California is currently the only state that has mandatory flammability regulations for upholstered furniture for residential use. The standard which has been used to fulfil this requirement, TB 117, is more than 40 years old and needed to be updated to reflect modern manufacturing methods that can reduce the use of harmful chemicals.
The new standard includes test methods that are designed for the assessment of the resistance of upholstered furniture component assemblies to combustion after exposure to smouldering cigarettes under specified conditions. Unlike TB 117 which only covers resilient filling materials, TB 117-2013 covers the following four upholstered furniture components: cover fabrics, barrier materials, resilient filling materials and decking materials. Separate test methods are provided for each of the materials, and they refer to different sections of ASTM E1353-08aε1 for the test specimen preparation and/or test procedure.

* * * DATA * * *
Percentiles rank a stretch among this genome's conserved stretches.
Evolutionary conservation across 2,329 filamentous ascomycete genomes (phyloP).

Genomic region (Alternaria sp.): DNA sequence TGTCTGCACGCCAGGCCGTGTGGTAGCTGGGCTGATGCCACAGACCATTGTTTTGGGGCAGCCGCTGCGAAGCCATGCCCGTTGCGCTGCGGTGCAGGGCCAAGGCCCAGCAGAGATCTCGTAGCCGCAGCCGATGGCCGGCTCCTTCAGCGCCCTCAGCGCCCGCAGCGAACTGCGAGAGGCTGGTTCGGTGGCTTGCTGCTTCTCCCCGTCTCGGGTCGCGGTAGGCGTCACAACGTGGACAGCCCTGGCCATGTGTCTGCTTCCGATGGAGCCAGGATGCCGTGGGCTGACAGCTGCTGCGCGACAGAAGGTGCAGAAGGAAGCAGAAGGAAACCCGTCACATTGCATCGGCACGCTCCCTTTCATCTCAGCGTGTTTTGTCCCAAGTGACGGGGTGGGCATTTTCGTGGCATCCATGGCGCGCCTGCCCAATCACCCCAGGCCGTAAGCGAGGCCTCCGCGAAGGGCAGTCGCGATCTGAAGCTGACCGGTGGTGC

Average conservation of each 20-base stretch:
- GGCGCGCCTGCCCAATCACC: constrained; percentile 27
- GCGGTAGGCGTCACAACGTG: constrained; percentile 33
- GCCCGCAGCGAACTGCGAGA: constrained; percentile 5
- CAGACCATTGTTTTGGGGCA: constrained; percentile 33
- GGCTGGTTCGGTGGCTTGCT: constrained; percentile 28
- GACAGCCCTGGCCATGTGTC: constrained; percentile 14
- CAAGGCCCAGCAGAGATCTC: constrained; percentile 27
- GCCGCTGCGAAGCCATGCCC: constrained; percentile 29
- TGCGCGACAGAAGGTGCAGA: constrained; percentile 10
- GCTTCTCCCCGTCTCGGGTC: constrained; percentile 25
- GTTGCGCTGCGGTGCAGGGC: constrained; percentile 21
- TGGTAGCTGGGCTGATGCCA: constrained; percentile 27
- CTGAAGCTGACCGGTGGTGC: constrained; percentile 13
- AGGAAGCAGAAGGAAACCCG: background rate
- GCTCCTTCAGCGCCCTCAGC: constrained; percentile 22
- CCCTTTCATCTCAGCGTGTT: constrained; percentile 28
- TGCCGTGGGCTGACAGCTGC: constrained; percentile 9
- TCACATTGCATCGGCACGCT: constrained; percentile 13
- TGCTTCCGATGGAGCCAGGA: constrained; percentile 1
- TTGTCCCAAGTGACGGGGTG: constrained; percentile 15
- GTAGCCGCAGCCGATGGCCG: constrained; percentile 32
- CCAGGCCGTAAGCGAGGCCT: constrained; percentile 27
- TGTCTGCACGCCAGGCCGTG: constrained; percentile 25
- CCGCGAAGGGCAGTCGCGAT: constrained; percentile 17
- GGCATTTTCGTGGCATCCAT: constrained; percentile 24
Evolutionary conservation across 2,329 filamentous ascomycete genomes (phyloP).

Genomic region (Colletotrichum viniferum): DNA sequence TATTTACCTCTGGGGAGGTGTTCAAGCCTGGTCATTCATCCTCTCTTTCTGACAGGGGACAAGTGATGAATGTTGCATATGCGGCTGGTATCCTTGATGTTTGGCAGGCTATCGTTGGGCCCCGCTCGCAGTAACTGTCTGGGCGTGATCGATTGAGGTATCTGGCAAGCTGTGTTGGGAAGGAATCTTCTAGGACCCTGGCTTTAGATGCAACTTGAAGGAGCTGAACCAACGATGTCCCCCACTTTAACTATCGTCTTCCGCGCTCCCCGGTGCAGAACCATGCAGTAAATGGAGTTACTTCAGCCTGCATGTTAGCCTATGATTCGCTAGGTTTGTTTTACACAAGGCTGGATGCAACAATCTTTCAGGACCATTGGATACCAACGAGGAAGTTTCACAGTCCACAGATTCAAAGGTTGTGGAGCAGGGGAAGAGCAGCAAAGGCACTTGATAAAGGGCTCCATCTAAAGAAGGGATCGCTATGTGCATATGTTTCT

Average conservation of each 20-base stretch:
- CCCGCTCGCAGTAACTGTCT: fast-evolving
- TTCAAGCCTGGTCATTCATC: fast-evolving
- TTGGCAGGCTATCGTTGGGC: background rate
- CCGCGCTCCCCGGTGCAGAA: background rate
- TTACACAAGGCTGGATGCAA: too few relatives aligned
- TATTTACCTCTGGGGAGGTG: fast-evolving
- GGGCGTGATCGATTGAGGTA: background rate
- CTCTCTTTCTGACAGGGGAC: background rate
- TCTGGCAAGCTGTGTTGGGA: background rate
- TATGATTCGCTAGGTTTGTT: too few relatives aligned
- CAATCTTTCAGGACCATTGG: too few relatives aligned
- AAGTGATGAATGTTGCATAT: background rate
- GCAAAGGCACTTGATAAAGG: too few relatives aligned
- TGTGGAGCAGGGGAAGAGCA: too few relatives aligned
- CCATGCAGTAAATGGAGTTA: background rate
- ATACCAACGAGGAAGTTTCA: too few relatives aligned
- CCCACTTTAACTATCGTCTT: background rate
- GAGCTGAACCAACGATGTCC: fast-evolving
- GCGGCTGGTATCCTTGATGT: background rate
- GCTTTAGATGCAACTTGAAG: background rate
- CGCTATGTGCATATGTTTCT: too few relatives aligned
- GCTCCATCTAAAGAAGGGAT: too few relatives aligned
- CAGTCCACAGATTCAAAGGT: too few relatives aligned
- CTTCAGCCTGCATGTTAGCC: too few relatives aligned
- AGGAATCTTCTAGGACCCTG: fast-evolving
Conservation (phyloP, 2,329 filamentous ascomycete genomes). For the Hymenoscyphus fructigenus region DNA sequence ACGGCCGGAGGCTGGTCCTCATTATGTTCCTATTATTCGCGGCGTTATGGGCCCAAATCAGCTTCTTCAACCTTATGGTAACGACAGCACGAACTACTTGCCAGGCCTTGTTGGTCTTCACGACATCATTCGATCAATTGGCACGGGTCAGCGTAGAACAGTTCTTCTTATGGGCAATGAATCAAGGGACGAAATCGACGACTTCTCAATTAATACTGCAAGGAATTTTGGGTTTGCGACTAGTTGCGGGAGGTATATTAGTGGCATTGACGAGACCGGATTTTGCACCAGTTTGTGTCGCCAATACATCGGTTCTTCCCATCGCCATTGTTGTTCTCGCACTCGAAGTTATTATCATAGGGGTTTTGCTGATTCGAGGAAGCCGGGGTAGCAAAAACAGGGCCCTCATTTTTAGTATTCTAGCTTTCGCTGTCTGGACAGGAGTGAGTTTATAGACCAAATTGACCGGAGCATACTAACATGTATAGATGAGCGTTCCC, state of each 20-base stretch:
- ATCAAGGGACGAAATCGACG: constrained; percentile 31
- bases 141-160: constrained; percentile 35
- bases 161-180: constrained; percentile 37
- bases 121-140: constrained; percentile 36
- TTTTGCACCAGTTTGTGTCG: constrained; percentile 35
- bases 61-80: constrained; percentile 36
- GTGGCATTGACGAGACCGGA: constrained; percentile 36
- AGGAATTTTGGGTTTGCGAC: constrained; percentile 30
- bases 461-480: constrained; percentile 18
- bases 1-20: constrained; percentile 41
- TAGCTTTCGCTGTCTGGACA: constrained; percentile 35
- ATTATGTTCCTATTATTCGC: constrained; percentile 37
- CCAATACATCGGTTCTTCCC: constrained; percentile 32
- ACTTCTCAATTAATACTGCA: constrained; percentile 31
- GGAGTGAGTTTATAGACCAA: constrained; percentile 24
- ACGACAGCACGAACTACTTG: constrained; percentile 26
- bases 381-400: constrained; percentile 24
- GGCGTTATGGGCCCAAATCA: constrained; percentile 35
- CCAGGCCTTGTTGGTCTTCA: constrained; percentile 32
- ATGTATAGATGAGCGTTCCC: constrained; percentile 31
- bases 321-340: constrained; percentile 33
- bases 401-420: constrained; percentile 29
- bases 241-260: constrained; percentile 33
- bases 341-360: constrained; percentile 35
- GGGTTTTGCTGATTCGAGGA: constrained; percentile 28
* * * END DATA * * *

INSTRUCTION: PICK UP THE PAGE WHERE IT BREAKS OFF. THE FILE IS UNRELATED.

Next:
The previous standard includes an open-flame test for filling materials, such as foam, which were treated with flame retardants. However, the new standard eliminates this as the most common ignition sources of fires are smouldering sources such as cigarettes, space heaters and extension cords. Under the new standard, manufacturers can meet the requirements by using smoulder-resistant cover fabrics or smoulder-resistant barriers beneath the cover fabrics, thus removing the need to use harmful flame retardant chemicals in the filling materials.
In addition, the exemption scope for childcare products has been extended to cover the following: bassinets, booster seats, car seats, changing pads, floor play mats, highchairs, highchair pads, infant bouncers, infant carriers, infant seats, infant swings, infant walkers, nursing pads, nursing pillows, playpen side pads, playards, portable hook-on chairs, and strollers. Articles manufactured in accordance with a written prescription or other comparable written medical therapeutic specification by physicians, chiropractors or osteopaths are also exempted. Under TB 117-2013, exempted products no longer require labelling.
An FAQs is also available to help answer specific questions regarding the testing requirements, record keeping and certification, and labelling, etc.